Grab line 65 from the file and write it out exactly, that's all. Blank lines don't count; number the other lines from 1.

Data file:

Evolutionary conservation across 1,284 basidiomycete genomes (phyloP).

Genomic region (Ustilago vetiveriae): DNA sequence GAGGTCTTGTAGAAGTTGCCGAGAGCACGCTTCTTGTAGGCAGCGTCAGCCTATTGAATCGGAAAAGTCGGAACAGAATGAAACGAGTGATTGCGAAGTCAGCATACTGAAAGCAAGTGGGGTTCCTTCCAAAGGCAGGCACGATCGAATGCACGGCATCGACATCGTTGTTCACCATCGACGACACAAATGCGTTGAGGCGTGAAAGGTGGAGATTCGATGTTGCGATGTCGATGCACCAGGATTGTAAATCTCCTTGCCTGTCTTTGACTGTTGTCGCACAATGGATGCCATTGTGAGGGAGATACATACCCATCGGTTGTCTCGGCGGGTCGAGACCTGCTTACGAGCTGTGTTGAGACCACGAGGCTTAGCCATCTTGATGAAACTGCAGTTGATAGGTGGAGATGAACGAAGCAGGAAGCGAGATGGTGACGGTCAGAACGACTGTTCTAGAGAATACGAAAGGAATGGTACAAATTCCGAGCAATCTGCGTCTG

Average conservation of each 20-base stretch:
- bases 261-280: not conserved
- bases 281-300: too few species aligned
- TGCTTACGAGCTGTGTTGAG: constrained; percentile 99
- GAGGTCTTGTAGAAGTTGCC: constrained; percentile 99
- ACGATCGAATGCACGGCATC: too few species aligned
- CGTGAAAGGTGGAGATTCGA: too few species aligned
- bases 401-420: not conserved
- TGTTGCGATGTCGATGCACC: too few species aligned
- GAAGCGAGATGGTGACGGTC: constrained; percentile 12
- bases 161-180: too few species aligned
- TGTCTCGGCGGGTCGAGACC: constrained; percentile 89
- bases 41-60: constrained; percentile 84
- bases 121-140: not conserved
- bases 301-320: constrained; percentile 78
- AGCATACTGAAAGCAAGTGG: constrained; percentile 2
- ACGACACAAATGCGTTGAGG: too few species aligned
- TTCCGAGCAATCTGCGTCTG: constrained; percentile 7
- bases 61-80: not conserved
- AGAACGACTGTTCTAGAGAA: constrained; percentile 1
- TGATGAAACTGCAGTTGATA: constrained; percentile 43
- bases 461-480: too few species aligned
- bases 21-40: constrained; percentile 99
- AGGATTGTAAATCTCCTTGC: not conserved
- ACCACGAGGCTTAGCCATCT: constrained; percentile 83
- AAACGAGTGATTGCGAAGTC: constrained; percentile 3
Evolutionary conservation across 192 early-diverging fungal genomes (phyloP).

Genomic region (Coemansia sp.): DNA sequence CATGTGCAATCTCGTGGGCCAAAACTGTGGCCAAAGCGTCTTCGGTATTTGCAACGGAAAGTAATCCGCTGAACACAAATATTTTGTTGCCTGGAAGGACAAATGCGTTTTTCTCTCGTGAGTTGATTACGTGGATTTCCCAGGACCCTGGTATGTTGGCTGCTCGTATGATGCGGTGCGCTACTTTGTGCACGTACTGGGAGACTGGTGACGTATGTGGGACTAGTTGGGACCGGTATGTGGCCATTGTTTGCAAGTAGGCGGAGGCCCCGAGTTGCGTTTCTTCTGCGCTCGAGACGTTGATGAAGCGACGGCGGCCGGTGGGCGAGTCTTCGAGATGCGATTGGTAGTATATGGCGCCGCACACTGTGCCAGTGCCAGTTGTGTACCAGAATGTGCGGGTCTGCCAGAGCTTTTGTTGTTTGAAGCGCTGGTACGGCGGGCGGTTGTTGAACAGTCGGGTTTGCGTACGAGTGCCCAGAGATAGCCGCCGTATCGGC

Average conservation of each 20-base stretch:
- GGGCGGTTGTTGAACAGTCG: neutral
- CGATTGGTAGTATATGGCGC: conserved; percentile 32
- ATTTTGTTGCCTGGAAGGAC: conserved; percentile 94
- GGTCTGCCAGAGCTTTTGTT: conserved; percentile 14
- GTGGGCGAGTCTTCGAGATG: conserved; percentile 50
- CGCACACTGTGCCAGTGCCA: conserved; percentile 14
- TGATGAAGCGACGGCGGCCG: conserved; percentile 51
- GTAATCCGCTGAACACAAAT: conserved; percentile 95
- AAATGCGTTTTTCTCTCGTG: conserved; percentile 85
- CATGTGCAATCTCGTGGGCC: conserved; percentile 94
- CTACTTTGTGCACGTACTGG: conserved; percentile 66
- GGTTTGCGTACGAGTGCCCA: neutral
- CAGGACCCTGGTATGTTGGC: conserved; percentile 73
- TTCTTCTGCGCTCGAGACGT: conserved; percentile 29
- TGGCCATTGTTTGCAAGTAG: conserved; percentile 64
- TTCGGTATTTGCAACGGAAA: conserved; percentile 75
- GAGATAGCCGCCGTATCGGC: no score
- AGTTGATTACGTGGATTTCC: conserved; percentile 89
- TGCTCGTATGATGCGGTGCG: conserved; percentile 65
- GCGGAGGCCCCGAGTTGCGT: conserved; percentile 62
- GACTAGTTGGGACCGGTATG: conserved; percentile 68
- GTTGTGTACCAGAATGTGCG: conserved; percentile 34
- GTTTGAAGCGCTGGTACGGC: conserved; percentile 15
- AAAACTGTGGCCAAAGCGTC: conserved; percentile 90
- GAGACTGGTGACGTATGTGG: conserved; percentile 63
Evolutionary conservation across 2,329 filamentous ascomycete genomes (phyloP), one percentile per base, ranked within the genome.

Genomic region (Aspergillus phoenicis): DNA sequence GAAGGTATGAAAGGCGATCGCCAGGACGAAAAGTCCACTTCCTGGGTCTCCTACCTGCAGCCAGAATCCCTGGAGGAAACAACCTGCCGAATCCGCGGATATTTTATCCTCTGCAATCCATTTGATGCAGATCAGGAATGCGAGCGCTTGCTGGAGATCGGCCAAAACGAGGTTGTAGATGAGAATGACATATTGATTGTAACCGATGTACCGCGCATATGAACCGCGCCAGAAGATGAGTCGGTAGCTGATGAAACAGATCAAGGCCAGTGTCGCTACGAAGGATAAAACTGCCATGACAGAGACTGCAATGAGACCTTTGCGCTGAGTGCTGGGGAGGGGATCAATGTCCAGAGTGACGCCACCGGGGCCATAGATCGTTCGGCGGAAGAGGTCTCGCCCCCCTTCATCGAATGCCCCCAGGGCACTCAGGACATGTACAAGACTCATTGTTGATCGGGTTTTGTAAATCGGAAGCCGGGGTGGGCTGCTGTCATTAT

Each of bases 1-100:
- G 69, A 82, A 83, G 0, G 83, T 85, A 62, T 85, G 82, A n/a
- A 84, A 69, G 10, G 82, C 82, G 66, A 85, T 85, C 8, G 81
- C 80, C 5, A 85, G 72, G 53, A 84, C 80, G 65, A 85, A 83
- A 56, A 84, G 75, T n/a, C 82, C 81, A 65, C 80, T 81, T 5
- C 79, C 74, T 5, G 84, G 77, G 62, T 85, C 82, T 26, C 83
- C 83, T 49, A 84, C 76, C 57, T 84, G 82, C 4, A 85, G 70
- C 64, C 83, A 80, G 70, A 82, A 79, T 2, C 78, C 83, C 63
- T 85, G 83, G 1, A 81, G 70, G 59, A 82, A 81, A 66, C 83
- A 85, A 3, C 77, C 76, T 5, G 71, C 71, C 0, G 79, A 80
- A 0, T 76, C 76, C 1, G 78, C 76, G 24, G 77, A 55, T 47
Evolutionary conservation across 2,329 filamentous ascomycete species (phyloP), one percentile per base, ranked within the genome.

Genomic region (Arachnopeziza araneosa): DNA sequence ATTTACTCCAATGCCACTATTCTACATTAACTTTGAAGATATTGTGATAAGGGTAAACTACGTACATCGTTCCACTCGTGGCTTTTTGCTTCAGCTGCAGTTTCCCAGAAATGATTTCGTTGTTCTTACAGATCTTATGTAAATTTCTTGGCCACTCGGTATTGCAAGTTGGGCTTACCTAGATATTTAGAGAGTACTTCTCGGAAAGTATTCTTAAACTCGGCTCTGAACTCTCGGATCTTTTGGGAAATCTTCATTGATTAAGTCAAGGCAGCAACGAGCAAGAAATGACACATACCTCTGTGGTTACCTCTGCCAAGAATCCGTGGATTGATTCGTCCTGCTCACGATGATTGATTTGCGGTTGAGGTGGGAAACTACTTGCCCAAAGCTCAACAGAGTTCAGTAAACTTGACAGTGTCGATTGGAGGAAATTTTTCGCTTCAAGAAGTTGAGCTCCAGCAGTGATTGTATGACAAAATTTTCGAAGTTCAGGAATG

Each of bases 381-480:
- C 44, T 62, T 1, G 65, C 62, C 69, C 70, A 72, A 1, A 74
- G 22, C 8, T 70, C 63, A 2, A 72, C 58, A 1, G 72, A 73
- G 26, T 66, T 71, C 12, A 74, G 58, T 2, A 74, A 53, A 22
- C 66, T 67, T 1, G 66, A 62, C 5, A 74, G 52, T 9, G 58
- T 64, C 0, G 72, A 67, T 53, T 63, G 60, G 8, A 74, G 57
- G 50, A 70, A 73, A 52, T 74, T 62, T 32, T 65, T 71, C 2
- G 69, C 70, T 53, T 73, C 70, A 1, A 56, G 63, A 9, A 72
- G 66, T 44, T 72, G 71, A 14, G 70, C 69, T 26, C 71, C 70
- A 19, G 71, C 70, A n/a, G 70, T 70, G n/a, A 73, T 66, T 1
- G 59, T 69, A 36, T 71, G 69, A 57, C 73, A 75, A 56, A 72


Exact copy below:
- C 83, T 49, A 84, C 76, C 57, T 84, G 82, C 4, A 85, G 70